A man called me one day, heartbroken that his marriage was falling apart. “For years I’ve given her everything she wanted—literally everything—and now she says she’s just not happy anymore, and I don’t know what to do.”
Then he told me the almost stereotypical story of how they met, fell in passionate love, and enjoyed a sensitive, intellectually stimulating, and spiritual year or so together. Gradually, this began to change until it reached the condition where neither of them wanted to be with the other at all.
“So nothing you do,” I said, “makes her happy anymore.” I already knew from other sources that this was true, and that he was not exaggerating.
“No, and I don’t get it. She didn’t use to be like this. She’s changed—a lot.”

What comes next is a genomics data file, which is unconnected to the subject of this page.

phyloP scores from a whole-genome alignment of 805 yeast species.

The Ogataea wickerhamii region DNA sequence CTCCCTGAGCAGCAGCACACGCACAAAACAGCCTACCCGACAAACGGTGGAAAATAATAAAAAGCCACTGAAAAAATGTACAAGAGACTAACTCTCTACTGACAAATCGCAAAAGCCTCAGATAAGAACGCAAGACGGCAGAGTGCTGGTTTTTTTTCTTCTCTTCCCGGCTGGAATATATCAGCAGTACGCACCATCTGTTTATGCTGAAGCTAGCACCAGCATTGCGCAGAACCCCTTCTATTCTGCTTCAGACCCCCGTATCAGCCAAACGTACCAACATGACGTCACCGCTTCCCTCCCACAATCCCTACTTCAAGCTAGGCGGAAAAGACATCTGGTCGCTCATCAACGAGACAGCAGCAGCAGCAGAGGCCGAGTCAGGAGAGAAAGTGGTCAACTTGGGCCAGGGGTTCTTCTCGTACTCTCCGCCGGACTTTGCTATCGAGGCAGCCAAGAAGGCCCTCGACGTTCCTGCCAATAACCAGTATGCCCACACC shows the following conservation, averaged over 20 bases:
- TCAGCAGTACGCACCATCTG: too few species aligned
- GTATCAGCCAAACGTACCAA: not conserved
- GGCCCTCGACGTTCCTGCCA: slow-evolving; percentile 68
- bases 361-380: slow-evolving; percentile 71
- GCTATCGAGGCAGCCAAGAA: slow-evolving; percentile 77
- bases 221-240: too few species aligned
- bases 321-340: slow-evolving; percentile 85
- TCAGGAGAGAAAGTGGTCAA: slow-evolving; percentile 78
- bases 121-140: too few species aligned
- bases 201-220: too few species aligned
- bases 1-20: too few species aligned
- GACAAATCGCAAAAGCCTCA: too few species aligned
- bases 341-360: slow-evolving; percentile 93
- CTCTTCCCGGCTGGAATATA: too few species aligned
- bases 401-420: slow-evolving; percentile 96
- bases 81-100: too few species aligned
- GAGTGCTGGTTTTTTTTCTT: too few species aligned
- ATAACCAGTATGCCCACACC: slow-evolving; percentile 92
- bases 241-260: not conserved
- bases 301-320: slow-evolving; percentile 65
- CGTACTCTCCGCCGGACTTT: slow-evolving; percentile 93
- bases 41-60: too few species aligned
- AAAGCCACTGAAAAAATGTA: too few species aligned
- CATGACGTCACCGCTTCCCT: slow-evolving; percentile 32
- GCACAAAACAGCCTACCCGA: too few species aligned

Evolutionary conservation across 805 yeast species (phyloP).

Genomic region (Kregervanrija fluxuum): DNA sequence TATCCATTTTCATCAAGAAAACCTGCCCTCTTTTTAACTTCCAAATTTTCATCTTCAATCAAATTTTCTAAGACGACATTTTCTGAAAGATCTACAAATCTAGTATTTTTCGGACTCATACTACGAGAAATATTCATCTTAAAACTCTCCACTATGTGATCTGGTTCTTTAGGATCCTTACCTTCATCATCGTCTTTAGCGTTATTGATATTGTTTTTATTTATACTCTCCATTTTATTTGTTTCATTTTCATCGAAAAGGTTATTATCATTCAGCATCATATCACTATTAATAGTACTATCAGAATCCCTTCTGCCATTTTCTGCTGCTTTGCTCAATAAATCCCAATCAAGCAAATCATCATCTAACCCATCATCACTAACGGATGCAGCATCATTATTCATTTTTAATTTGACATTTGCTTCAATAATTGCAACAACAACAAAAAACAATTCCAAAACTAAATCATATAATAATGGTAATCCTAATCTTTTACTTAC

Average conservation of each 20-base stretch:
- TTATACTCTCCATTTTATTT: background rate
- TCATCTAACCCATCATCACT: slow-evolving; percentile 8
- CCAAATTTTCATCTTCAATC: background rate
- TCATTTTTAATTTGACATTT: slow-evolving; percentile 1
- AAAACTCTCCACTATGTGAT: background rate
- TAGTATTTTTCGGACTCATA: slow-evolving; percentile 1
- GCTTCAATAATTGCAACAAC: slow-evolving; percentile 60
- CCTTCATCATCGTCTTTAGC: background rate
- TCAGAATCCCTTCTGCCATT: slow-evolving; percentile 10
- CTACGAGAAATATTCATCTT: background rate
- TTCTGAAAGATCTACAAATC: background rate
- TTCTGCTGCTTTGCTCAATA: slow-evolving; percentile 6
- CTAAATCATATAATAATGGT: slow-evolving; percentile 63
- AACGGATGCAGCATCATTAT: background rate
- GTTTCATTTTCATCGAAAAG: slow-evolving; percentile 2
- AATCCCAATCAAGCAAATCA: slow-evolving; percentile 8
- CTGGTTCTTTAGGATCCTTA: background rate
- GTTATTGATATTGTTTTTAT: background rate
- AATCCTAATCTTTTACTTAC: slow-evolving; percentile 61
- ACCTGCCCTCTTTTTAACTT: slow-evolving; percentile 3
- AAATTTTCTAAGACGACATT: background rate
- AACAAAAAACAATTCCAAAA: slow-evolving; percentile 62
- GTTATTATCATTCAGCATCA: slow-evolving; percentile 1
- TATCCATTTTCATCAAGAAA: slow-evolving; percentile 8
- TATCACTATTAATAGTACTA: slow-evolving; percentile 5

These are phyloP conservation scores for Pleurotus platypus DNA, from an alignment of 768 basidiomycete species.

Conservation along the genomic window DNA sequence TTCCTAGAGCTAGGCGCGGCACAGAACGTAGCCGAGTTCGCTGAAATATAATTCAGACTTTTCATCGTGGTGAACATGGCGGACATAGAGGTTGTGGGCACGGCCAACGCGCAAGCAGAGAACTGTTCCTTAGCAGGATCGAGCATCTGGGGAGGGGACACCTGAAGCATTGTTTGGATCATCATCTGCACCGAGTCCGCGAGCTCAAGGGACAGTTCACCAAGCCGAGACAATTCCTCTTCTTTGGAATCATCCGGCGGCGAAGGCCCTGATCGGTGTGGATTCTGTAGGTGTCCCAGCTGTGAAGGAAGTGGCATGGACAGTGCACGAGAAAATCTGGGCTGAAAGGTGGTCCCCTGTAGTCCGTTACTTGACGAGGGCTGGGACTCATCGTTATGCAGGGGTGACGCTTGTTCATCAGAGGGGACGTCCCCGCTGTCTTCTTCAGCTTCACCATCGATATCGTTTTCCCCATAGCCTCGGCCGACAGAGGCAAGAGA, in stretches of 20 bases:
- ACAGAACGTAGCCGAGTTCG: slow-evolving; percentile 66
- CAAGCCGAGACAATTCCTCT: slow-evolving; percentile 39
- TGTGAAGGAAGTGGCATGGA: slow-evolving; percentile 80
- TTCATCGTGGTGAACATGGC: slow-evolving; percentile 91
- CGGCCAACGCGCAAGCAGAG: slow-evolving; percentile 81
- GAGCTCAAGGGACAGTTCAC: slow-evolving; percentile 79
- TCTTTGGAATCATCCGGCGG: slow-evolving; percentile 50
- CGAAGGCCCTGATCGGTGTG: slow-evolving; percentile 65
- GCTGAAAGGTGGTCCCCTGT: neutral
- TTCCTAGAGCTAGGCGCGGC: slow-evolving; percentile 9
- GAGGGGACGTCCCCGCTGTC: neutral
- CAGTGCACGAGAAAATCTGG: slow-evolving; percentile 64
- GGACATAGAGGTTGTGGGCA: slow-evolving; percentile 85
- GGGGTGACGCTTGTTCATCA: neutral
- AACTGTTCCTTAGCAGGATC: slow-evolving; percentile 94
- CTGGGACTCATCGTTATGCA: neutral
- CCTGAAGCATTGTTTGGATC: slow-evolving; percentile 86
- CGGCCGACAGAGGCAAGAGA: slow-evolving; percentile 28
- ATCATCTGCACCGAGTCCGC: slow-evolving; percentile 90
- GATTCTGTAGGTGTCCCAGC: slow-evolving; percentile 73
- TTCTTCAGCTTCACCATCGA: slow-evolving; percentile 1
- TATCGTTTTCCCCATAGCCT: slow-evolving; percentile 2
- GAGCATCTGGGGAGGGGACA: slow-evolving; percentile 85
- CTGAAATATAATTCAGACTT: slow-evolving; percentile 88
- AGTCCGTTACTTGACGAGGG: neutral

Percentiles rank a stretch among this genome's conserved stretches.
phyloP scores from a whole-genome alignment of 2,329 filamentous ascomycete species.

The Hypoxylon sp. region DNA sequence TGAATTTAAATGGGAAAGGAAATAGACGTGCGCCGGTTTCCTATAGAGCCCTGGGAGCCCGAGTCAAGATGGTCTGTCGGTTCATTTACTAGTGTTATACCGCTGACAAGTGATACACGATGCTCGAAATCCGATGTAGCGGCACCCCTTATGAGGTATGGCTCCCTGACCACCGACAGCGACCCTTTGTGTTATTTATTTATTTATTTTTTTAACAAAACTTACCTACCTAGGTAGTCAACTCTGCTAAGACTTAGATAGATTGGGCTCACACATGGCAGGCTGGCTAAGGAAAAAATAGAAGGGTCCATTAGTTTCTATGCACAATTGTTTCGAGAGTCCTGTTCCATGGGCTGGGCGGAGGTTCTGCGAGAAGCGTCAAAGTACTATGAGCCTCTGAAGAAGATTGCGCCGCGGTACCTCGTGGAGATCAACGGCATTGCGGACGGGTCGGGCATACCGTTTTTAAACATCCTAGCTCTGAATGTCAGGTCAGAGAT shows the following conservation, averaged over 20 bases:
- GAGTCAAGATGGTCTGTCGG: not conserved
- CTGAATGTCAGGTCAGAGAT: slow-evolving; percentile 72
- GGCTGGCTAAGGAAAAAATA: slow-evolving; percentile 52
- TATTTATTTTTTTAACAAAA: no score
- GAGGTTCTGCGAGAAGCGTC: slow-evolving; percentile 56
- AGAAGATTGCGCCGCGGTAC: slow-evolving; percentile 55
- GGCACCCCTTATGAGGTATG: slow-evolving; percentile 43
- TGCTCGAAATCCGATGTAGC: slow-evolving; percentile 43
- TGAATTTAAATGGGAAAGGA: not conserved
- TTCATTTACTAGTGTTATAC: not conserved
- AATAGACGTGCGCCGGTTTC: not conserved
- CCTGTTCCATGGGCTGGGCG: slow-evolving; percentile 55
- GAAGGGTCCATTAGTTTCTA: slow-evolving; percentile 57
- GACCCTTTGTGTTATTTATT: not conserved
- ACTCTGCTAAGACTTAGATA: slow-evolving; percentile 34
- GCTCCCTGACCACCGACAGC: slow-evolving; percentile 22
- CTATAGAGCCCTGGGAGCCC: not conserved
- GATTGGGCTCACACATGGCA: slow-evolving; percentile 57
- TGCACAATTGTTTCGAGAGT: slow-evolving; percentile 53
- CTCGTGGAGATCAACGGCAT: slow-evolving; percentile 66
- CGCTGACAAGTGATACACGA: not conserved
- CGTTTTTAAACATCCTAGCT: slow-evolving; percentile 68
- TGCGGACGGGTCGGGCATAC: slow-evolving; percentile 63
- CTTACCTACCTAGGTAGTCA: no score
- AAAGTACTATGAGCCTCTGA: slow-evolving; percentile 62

“Describe the earliest occasion you can remember—before you got married—where she indicated that something you had given her was not quite right.”
He thought for a few moments before he said, “One day I used my phone to send her a picture of some wildflowers I’d seen on the side of the road. I thought she’d feel flattered, but she texted back, ‘How come you never buy me flowers?’”
“That was the real her. You didn’t recognize it because you were in love with so many other things about her—how she looked, how she touched you, how she complimented you, and so on. The usual stuff. You were so drunk on what you were getting that you didn’t notice that she has a powerful need to control things, including the way love is delivered to her, and if people don’t comply, she gets pretty irritated.”
“Now she takes my head off if I don’t do things exactly like she wants.”
Falling in love is easy. And blinding. We need to get to know people well before making a commitment to spend a lifetime loving them. Using the book, Real Love in Dating, is a good place to start.
Learn how to be and find the perfect partner.
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